In summarizing the effectiveness of behavior therapy the author states, “At this point there does not appear to be sufficient evidence to demonstrate that all of the effectiveness of various types of behavior therapy is produced by non-specific,

evidence to demonstrate that all of the effectiveness of various types of behavior therapy is produced by non-specific, especially placebo, effects. In fact, it is more probable that many of these techniques will be found to have elements that are not due to non-specific effects and, as such, they will be the treatment of choice for certain limited problems, such as aversive therapy for autistic children or training of the mentally retarded. Nevertheless, concerning the central issue in this monograph, it is increasingly apparent that a very large proportion of the ‘power’ of behavior methods is due to non-specific, suggestion or placebo effects.
“As such, this ‘power’ is neither behavioristic, new, nor particularly threatening. It is not new since it has been known to medicine for many decades. As Shapiro states, ‘the history of both physiologic and psychologic treatment is largely the history of the placebo effect; those who forget it are destined to repeat it’. In support of the age of this problem, Shapiro also quotes from the compiler of the remedies of the Paris Pharmacologia, a century ago, ‘What pledge can be afforded that the boasted remedies of the present-day will not, like their predecessors, fall into disrepute, and in their turn serve only as a humiliating memorial to the credulity and infatuation of the physicians who recommended and prescribed them'” (p. 120-121).
“The large amount of suggestion or placebo effect in behavior therapy does raise at least two vital problems. The first problem involves the ethics of using suggestion or a placebo. Is it ethical to give the patient a false or questionable explanation for the source of the effectiveness of behavior procedures? Such an explanation would be that they are based on proven scientific behavior principles when major people in the field do not believe this and evidence is mounting that the primary source of effect is suggestion. Secondly, what will be the effect on the attitude of the general public toward professional psychology when they realize that the effectiveness of psychological behavior therapy methods is primarily a matter of suggestion? Will they not consider it a modern patent medicine? The damage that could be done to the prestige of psychology might take decades to repair. JH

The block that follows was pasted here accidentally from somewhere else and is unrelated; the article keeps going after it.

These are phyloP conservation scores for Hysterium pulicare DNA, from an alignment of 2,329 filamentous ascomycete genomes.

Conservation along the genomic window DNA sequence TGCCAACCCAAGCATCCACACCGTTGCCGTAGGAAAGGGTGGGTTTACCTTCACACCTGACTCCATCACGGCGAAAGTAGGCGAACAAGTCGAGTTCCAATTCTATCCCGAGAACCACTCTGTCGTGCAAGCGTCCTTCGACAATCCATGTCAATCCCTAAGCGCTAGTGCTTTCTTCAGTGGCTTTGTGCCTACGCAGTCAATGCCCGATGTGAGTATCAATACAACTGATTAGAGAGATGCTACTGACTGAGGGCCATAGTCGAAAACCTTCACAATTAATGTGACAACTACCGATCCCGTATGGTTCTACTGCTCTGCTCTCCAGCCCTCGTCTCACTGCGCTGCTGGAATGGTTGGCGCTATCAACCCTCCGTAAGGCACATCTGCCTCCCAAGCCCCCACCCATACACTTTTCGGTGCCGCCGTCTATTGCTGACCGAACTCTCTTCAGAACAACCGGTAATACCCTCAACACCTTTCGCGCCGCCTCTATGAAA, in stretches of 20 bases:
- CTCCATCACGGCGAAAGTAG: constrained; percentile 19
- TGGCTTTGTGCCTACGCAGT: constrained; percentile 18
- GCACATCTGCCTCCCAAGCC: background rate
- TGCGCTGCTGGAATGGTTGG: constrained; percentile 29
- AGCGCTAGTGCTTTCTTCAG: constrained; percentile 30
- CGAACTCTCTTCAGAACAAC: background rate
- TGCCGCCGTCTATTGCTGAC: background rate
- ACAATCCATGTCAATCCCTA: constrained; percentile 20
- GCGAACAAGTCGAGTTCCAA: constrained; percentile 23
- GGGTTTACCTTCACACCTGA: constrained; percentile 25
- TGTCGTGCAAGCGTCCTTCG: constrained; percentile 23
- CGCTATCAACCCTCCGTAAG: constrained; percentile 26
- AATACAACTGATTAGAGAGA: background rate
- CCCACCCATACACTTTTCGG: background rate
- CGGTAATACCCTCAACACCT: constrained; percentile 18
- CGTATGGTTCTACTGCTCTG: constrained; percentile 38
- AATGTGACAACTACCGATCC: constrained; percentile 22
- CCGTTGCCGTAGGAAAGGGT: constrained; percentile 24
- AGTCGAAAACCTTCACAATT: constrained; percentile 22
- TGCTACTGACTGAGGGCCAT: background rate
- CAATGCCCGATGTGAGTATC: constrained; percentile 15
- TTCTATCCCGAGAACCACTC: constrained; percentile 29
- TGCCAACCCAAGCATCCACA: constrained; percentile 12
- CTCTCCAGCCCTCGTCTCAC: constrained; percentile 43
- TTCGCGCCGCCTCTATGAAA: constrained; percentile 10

McReynolds, William T.; Barnes, AllanR.; Brooks, Samuel; Rehagen, Nicholas (1973). The role of attention-placebo influences in the efficacy of systematic desensitization. Journal of Consulting and Clinical Psychology, 41 (1), 86-92.

Systematic desensitization was compared with two attention- placebo control treatments – one taken from Paul and one currently devised as an elaborate, highly impressive “therapeutic” experience – and no treatment. It was hypothesized that (a) fear reductions following desensitization would be no greater than those associated with an equally compelling placebo treatment and (b) fear and control measure changes following the previously used attention-placebo treatment would be less than those following desensitization and the present placebo control manipulations. Both hypotheses were supported, although support for the first was more consistent than for the second.

McGlashan, T. H.; Evans, Frederick J.; Orne, Martin T. (1969). The nature of hypnotic analgesia and placebo response to experimental pain. Psychosomatic Medicine, 31, 227-246.

They conceptualized low hypnotizables as providing a placebo condition (p. 230). This is essentially the London-Fuhrer design in experimental situations. It is necessary that the subject be convinced s/he is capable of responding to the hypnotic condition for it to be a good control condition.

Pollack, S. (1966). Pain control by suggestion. Journal of Oral Medicine, 21, 89-95.